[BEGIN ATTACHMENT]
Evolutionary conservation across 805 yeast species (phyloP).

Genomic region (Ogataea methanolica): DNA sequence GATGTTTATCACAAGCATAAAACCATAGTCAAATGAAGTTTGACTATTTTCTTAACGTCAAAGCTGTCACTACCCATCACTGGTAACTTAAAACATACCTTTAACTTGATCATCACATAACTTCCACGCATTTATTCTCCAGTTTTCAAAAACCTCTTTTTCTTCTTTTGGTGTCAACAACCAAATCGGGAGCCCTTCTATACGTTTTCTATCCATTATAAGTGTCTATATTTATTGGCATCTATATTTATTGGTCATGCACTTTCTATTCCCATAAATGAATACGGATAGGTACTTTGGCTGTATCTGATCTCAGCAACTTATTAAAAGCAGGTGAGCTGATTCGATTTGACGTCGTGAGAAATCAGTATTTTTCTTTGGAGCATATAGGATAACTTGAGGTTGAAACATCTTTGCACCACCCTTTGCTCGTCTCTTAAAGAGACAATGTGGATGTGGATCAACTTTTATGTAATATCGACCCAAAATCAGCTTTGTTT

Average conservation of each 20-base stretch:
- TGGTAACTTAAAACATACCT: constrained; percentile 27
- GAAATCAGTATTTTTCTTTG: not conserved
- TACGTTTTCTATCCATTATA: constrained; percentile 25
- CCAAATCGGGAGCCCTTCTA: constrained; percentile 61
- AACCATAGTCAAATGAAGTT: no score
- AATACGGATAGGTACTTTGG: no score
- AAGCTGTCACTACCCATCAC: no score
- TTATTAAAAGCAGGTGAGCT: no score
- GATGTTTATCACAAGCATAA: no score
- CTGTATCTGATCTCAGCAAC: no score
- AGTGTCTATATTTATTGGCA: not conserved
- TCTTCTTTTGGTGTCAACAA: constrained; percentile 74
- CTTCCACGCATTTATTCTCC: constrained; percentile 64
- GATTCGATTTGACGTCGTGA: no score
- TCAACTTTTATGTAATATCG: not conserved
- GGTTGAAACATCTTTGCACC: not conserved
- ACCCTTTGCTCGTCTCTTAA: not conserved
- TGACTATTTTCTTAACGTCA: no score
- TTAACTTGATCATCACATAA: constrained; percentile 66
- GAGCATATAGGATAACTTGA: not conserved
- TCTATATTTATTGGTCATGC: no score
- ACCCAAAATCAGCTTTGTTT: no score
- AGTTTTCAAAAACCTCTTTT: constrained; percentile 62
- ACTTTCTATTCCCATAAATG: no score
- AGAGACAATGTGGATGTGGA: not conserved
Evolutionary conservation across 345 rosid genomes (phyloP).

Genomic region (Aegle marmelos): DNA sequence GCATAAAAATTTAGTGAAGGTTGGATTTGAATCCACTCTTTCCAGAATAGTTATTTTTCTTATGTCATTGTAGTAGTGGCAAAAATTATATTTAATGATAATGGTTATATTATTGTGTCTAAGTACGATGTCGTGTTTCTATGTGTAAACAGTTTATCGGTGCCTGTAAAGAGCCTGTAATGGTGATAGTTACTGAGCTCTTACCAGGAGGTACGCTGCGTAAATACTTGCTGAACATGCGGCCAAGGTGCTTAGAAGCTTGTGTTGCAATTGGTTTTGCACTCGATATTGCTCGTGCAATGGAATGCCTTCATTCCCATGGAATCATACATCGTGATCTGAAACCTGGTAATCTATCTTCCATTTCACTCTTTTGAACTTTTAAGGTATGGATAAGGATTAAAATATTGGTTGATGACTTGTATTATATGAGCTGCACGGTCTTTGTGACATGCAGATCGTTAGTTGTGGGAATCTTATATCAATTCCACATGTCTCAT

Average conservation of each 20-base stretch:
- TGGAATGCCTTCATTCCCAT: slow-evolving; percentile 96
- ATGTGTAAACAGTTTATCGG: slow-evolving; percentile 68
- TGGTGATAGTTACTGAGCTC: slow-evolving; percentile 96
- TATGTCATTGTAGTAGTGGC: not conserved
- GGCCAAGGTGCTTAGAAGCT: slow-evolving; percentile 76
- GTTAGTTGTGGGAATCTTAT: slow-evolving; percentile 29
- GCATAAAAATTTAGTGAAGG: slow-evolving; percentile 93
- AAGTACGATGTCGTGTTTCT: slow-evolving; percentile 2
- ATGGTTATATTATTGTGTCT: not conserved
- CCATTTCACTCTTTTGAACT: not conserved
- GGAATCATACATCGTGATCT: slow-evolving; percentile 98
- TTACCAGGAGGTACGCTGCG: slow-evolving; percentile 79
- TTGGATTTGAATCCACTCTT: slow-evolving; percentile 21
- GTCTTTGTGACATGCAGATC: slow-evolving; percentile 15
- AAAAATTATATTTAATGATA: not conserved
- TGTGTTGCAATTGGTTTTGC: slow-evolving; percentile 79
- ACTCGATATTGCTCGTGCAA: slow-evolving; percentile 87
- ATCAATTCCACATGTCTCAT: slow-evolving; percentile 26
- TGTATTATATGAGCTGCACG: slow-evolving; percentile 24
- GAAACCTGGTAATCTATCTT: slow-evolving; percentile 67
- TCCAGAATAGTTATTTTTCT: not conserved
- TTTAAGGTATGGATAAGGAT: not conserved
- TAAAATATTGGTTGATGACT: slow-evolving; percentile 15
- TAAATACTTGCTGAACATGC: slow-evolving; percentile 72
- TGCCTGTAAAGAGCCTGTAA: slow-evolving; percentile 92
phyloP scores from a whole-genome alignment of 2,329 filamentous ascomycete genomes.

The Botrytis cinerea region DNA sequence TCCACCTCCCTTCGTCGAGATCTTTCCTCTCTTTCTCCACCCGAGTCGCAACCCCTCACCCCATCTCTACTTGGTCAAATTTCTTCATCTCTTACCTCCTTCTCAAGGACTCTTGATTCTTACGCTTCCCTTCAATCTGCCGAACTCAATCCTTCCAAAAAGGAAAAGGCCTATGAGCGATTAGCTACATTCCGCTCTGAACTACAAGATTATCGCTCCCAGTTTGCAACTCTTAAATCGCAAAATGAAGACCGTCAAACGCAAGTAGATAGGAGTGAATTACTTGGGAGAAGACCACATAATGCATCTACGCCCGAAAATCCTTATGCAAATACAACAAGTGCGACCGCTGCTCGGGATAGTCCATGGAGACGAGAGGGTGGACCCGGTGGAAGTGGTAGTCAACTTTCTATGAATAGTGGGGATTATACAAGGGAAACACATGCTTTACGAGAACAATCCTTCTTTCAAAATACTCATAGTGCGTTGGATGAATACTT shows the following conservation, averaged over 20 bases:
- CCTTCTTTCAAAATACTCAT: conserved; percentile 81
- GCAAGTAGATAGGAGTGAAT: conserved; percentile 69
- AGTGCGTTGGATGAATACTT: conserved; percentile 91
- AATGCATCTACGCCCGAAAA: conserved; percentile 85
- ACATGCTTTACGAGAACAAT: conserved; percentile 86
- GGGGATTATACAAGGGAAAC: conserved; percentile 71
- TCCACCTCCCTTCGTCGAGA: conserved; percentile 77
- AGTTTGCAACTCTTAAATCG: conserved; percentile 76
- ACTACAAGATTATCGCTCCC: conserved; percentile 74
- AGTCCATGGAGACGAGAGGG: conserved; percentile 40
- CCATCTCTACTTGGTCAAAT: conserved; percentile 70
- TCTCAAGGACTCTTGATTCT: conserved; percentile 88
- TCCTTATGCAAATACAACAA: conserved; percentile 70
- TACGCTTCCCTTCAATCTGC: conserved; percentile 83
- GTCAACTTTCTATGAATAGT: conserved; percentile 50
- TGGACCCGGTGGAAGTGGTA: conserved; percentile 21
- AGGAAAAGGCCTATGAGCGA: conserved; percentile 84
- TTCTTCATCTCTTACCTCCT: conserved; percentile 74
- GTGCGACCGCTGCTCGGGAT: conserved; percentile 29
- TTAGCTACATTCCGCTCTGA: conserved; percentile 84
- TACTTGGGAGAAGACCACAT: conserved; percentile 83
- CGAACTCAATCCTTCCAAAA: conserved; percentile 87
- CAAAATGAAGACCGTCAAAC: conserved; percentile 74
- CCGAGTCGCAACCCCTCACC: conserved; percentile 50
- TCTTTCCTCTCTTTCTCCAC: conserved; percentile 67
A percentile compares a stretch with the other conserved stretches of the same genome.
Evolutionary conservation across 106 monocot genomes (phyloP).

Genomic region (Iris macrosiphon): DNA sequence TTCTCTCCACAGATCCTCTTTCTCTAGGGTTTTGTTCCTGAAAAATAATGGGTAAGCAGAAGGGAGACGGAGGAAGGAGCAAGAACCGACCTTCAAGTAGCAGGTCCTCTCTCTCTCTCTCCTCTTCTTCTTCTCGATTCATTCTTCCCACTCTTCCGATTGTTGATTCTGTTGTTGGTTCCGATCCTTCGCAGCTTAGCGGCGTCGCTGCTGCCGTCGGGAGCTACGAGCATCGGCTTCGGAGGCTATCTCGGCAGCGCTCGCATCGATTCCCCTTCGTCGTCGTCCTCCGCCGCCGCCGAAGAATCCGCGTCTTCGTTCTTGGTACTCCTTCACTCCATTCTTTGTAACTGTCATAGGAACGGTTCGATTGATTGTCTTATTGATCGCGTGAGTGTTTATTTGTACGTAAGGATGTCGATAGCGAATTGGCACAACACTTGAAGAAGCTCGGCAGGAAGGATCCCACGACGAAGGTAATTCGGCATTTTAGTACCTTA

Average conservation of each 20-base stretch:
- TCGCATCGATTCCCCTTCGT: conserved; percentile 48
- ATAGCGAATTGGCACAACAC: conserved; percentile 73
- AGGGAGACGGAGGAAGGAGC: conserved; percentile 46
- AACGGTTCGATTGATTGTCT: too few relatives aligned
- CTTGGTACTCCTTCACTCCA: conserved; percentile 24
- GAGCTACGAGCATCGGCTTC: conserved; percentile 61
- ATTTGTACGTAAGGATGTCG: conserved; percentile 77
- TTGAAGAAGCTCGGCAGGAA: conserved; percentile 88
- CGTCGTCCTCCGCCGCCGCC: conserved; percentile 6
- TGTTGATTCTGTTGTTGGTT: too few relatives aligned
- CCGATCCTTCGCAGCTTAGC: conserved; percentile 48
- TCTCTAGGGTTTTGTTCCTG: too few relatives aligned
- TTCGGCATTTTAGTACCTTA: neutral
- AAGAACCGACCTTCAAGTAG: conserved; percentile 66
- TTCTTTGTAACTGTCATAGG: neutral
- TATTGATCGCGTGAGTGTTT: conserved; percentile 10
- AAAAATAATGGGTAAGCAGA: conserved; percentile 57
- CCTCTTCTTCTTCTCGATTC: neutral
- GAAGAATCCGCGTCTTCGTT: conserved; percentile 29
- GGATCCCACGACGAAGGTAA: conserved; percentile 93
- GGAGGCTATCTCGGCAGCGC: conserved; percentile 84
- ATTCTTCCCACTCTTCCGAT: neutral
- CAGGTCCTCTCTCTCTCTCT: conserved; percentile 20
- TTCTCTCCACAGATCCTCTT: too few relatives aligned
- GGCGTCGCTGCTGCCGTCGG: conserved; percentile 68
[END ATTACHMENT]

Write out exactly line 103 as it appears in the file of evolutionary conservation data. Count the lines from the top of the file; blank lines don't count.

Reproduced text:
- TATTGATCGCGTGAGTGTTT: conserved; percentile 10